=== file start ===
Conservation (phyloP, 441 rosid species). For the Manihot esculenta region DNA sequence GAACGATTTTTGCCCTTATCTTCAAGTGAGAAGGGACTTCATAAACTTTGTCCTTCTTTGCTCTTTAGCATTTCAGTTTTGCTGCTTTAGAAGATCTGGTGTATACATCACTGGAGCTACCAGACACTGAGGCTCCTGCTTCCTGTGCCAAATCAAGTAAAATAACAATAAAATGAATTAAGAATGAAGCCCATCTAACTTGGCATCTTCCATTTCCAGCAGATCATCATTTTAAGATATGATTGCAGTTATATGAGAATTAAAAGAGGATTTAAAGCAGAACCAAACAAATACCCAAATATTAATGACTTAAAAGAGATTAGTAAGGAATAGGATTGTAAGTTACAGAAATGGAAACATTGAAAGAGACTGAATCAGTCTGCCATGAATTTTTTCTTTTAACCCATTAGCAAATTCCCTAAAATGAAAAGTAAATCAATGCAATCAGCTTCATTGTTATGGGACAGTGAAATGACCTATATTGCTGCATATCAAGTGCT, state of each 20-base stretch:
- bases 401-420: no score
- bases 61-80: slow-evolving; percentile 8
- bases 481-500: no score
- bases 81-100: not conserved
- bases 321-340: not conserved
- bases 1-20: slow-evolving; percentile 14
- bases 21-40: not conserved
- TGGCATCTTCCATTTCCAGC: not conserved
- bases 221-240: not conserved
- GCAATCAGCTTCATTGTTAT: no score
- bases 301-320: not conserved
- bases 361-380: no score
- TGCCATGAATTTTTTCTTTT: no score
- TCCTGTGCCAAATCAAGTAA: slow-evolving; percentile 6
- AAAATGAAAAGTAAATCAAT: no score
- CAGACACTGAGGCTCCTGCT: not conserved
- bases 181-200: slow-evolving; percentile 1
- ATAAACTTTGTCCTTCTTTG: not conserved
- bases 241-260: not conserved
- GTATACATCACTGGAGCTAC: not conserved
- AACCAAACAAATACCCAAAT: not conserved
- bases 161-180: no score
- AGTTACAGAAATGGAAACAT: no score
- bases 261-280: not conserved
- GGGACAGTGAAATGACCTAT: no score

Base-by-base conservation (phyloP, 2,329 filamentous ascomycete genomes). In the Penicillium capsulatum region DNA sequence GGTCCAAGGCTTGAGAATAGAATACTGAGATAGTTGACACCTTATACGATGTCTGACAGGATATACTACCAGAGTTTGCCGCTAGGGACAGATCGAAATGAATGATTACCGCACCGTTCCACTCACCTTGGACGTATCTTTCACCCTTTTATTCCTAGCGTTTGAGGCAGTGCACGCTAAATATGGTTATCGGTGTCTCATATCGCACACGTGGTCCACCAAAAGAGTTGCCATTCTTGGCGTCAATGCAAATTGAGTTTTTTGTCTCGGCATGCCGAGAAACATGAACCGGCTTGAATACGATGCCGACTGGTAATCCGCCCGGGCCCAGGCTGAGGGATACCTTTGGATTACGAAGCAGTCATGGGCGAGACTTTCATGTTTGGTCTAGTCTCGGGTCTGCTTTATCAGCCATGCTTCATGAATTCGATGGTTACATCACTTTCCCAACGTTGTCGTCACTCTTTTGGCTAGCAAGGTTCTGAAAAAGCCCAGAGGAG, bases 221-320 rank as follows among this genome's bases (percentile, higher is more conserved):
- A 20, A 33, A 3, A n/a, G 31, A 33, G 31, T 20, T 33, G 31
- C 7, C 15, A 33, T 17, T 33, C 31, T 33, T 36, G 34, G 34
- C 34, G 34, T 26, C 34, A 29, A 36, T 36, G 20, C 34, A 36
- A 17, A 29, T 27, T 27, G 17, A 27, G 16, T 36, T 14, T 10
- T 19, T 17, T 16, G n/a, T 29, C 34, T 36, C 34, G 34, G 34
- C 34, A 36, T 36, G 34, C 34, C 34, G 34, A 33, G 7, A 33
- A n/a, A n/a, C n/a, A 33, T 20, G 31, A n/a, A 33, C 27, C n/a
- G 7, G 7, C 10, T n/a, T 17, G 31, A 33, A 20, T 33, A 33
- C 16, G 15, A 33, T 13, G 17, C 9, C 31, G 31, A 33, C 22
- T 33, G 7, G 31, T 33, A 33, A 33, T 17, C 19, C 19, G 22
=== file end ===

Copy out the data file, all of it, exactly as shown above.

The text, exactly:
Conservation (phyloP, 441 rosid species). For the Manihot esculenta region DNA sequence GAACGATTTTTGCCCTTATCTTCAAGTGAGAAGGGACTTCATAAACTTTGTCCTTCTTTGCTCTTTAGCATTTCAGTTTTGCTGCTTTAGAAGATCTGGTGTATACATCACTGGAGCTACCAGACACTGAGGCTCCTGCTTCCTGTGCCAAATCAAGTAAAATAACAATAAAATGAATTAAGAATGAAGCCCATCTAACTTGGCATCTTCCATTTCCAGCAGATCATCATTTTAAGATATGATTGCAGTTATATGAGAATTAAAAGAGGATTTAAAGCAGAACCAAACAAATACCCAAATATTAATGACTTAAAAGAGATTAGTAAGGAATAGGATTGTAAGTTACAGAAATGGAAACATTGAAAGAGACTGAATCAGTCTGCCATGAATTTTTTCTTTTAACCCATTAGCAAATTCCCTAAAATGAAAAGTAAATCAATGCAATCAGCTTCATTGTTATGGGACAGTGAAATGACCTATATTGCTGCATATCAAGTGCT, state of each 20-base stretch:
- bases 401-420: no score
- bases 61-80: slow-evolving; percentile 8
- bases 481-500: no score
- bases 81-100: not conserved
- bases 321-340: not conserved
- bases 1-20: slow-evolving; percentile 14
- bases 21-40: not conserved
- TGGCATCTTCCATTTCCAGC: not conserved
- bases 221-240: not conserved
- GCAATCAGCTTCATTGTTAT: no score
- bases 301-320: not conserved
- bases 361-380: no score
- TGCCATGAATTTTTTCTTTT: no score
- TCCTGTGCCAAATCAAGTAA: slow-evolving; percentile 6
- AAAATGAAAAGTAAATCAAT: no score
- CAGACACTGAGGCTCCTGCT: not conserved
- bases 181-200: slow-evolving; percentile 1
- ATAAACTTTGTCCTTCTTTG: not conserved
- bases 241-260: not conserved
- GTATACATCACTGGAGCTAC: not conserved
- AACCAAACAAATACCCAAAT: not conserved
- bases 161-180: no score
- AGTTACAGAAATGGAAACAT: no score
- bases 261-280: not conserved
- GGGACAGTGAAATGACCTAT: no score

Base-by-base conservation (phyloP, 2,329 filamentous ascomycete genomes). In the Penicillium capsulatum region DNA sequence GGTCCAAGGCTTGAGAATAGAATACTGAGATAGTTGACACCTTATACGATGTCTGACAGGATATACTACCAGAGTTTGCCGCTAGGGACAGATCGAAATGAATGATTACCGCACCGTTCCACTCACCTTGGACGTATCTTTCACCCTTTTATTCCTAGCGTTTGAGGCAGTGCACGCTAAATATGGTTATCGGTGTCTCATATCGCACACGTGGTCCACCAAAAGAGTTGCCATTCTTGGCGTCAATGCAAATTGAGTTTTTTGTCTCGGCATGCCGAGAAACATGAACCGGCTTGAATACGATGCCGACTGGTAATCCGCCCGGGCCCAGGCTGAGGGATACCTTTGGATTACGAAGCAGTCATGGGCGAGACTTTCATGTTTGGTCTAGTCTCGGGTCTGCTTTATCAGCCATGCTTCATGAATTCGATGGTTACATCACTTTCCCAACGTTGTCGTCACTCTTTTGGCTAGCAAGGTTCTGAAAAAGCCCAGAGGAG, bases 221-320 rank as follows among this genome's bases (percentile, higher is more conserved):
- A 20, A 33, A 3, A n/a, G 31, A 33, G 31, T 20, T 33, G 31
- C 7, C 15, A 33, T 17, T 33, C 31, T 33, T 36, G 34, G 34
- C 34, G 34, T 26, C 34, A 29, A 36, T 36, G 20, C 34, A 36
- A 17, A 29, T 27, T 27, G 17, A 27, G 16, T 36, T 14, T 10
- T 19, T 17, T 16, G n/a, T 29, C 34, T 36, C 34, G 34, G 34
- C 34, A 36, T 36, G 34, C 34, C 34, G 34, A 33, G 7, A 33
- A n/a, A n/a, C n/a, A 33, T 20, G 31, A n/a, A 33, C 27, C n/a
- G 7, G 7, C 10, T n/a, T 17, G 31, A 33, A 20, T 33, A 33
- C 16, G 15, A 33, T 13, G 17, C 9, C 31, G 31, A 33, C 22
- T 33, G 7, G 31, T 33, A 33, A 33, T 17, C 19, C 19, G 22